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Alexa Chung: 'I can count the people I know in New York on just over one hand'

Girl About Town

It's impossible to shop 'til you drop in America, now that the dollar is showing the pound who's boss, so I have instead been shopping sensibly.

I was going to buy a 'vintage' grey sweater from a deliberately shabby boutique in New York and then realised that $115 is a lot of money to pay for something that smells a bit weird and is riddled with holes. I'm now glad I abstained, I can't harp on about how I plan to curb my habit for recklessly investing in disposable fashion and then buy another version of something I already possess three times over. Besides, shopping is not what I came here to do. I came to find myself a home, because come the summer I will be a New Yorker (or at least I'll be working here for a bit).

Attempting to relocate has thus far been fairly traumatic for me, the seven days I set aside to find an apartment have served to remove some of the rose tint from my dreamy notion of living in The Big Apple. It's been an interesting week; I've had countless arguments with New York cab drivers who clearly aren't required to take a version of The Knowledge and will instead consider it your responsibility to have a map of the city tattooed on your brain, a man in a cake shop got expertly angry at me for inadvertently skipping a queue I didn't know existed (when I finally got my cupcake, all I could taste was his resentment) and on more than one occasion I've found myself teary-eyed and lost amid the maze that is the rat-riddled subway system (why are completely different train lines all the same colour?). Despite all of this, I am still, I think, excited at the prospect of living here.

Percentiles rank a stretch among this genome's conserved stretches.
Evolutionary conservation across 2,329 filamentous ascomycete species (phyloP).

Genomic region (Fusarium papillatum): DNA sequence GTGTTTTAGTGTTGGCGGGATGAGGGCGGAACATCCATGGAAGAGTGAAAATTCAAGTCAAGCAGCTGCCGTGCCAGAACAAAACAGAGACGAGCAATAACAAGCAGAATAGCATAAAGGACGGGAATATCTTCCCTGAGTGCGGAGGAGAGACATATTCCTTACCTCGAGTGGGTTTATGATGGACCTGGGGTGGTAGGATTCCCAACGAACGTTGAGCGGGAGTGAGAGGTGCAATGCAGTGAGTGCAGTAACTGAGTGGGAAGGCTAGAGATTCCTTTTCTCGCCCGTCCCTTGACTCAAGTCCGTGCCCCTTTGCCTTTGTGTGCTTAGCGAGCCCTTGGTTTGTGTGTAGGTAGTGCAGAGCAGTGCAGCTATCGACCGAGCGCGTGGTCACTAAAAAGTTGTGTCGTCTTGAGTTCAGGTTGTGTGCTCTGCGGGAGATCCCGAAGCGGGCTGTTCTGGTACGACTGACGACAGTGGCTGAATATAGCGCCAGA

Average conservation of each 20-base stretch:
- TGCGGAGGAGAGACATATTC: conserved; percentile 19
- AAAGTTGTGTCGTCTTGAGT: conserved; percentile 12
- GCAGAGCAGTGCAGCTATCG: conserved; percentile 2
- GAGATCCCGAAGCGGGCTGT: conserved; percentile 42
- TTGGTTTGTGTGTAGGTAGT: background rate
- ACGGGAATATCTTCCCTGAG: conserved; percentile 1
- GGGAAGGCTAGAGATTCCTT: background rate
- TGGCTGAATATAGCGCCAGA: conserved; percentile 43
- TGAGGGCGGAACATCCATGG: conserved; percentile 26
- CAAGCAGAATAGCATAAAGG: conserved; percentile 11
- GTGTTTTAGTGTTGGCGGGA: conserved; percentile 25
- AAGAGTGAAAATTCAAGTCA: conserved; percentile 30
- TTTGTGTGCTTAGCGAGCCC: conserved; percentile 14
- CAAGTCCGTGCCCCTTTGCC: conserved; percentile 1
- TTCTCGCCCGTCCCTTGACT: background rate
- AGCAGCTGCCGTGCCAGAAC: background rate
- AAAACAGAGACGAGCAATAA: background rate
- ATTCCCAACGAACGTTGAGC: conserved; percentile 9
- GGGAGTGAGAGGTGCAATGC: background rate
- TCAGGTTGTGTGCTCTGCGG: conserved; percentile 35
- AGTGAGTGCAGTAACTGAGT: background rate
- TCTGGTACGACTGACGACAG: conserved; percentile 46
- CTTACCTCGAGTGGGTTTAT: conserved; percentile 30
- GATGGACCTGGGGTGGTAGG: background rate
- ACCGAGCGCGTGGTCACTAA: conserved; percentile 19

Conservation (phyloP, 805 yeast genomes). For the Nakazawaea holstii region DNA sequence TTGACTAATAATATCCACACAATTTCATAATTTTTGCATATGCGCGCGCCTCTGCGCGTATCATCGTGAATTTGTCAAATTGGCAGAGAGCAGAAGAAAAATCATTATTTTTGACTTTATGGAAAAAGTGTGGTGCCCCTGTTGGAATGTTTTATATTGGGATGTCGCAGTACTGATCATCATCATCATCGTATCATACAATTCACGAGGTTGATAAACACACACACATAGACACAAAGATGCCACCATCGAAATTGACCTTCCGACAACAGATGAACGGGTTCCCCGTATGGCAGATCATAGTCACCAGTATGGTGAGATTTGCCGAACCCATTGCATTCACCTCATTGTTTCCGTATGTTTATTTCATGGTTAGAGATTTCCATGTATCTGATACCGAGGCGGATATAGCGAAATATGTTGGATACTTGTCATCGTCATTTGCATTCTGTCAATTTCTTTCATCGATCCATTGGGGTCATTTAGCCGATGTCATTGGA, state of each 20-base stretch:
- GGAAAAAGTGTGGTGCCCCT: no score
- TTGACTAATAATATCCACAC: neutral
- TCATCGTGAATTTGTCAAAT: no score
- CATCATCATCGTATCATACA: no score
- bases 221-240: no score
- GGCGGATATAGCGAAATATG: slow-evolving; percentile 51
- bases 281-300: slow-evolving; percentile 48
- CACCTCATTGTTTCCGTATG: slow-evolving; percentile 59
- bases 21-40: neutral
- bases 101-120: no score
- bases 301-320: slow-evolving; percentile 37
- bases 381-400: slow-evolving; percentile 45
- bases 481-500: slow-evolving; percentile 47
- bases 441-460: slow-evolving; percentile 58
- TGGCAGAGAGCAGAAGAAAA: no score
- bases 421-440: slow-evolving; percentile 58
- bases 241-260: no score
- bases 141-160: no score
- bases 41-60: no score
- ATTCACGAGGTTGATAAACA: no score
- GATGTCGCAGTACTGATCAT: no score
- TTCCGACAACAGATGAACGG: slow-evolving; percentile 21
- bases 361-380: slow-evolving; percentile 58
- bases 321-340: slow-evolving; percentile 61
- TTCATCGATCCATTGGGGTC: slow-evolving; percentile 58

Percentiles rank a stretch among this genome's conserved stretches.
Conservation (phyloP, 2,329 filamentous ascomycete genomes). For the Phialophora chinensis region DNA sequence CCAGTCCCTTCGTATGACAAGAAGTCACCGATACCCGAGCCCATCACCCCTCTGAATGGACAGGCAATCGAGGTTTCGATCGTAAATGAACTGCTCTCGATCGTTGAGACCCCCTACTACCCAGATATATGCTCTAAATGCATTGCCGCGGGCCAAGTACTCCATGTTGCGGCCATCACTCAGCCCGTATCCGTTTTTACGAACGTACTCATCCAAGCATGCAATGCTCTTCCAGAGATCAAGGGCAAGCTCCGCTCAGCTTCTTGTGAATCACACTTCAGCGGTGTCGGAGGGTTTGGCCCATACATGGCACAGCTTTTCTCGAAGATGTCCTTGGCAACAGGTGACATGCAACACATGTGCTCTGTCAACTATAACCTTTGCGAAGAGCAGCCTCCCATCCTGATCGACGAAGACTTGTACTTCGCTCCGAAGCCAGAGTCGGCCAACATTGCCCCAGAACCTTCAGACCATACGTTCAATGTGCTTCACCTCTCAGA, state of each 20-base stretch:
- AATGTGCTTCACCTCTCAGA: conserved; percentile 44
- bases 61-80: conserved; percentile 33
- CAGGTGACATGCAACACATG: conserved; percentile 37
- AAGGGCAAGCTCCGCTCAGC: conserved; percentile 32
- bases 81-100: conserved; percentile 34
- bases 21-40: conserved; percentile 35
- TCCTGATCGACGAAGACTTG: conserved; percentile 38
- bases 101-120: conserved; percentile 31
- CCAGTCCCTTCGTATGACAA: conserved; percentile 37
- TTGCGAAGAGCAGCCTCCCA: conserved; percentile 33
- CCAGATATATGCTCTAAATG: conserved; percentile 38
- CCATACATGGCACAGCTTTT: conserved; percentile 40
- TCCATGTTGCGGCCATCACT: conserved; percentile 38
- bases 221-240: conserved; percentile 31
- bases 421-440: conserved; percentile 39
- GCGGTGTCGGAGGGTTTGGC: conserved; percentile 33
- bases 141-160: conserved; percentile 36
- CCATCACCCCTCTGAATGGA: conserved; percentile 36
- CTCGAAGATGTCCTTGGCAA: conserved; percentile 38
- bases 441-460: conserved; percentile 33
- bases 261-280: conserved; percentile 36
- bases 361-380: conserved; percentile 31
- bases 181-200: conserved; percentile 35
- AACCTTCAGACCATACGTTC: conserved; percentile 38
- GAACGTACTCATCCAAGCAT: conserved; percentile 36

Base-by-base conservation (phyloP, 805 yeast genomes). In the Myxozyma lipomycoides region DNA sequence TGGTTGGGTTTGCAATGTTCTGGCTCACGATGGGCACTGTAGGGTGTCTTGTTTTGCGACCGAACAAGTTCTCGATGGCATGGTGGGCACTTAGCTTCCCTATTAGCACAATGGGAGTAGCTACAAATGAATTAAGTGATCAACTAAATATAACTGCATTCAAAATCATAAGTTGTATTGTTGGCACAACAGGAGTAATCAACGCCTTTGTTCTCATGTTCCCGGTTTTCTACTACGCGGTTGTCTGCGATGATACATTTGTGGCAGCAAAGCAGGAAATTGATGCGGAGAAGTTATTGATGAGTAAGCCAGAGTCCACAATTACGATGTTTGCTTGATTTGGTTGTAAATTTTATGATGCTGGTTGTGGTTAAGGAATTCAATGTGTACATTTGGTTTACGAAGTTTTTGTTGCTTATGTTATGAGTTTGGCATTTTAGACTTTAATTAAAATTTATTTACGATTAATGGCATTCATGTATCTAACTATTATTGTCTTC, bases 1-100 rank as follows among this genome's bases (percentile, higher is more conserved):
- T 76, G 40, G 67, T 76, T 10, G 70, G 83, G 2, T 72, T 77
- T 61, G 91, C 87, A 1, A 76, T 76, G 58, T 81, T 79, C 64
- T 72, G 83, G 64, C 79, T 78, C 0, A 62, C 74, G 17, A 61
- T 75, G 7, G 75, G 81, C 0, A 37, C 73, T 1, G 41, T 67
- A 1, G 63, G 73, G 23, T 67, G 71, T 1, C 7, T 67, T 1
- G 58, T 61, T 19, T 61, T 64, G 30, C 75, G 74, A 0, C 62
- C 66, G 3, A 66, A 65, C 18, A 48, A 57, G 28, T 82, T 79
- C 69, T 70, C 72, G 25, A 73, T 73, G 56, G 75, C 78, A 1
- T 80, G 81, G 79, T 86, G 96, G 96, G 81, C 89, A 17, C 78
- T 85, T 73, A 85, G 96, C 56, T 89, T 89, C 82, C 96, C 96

I have chosen to live in Williamsburg, a.k.a. hipsterville, across the East River from Manhattan. It's awash with cool kids in lumberjack shirts and superfluous, geeky glasses. I have yet to see one elderly person. A girl I met at a playdate lunch (they have those here) told me Williamsburg is great because it's full of "really cute boys and loads of ugly girls... but the cute boys are mostly gay". Yikes. I informed another American friend about where I planned to live and he curtly responded: "Repeat after me – I did not move to New York to live in Brooklyn." But I like Brooklyn, it reminds me the most of East London.

This is, of course, a ridiculous thing to say. I really don't want to be one of those people here who can't help but compare everything to how it is "back home". But I can count the number of people I know in New York on just over one hand, and five of them live in Willyburg. I ran into three of them on the street while I was being given a whirlwind tour of the area by my estate agent. By the end of our three-day property viewing extravaganza she asked me whether I'd like to go to pilates with her the next morning. I declined, which says more about my hatred of exercise than it does about my feelings towards her.

This week I also turned down the opportunity to attend a fundraiser at the Museum of Natural History (nice dinner, awesome taxidermy, possibility of Chanel lending me clothes) in favour of a PJ Harvey and John Parish gig.

In hindsight this was a crazy thing to do, because watching people eat dead things next to dead things would've been fun, I think. And the PJ Harvey gig was good, but not mind-blowing. Afterwards we went to The Beatrice Inn; the hippest place in town, which has since been mysteriously shut down by the city authorities.

If the bouncers didn't like the look of you they would proffer the dreaded inquiry: "which party are you here for?". We were asked this very question, and I held my breath as I obnoxiously replied "THE party". Open sesame, we were let in... only to be thrown out moments later for causing havoc by turning the lights on and off. Oh dear, New York, can't we be friends?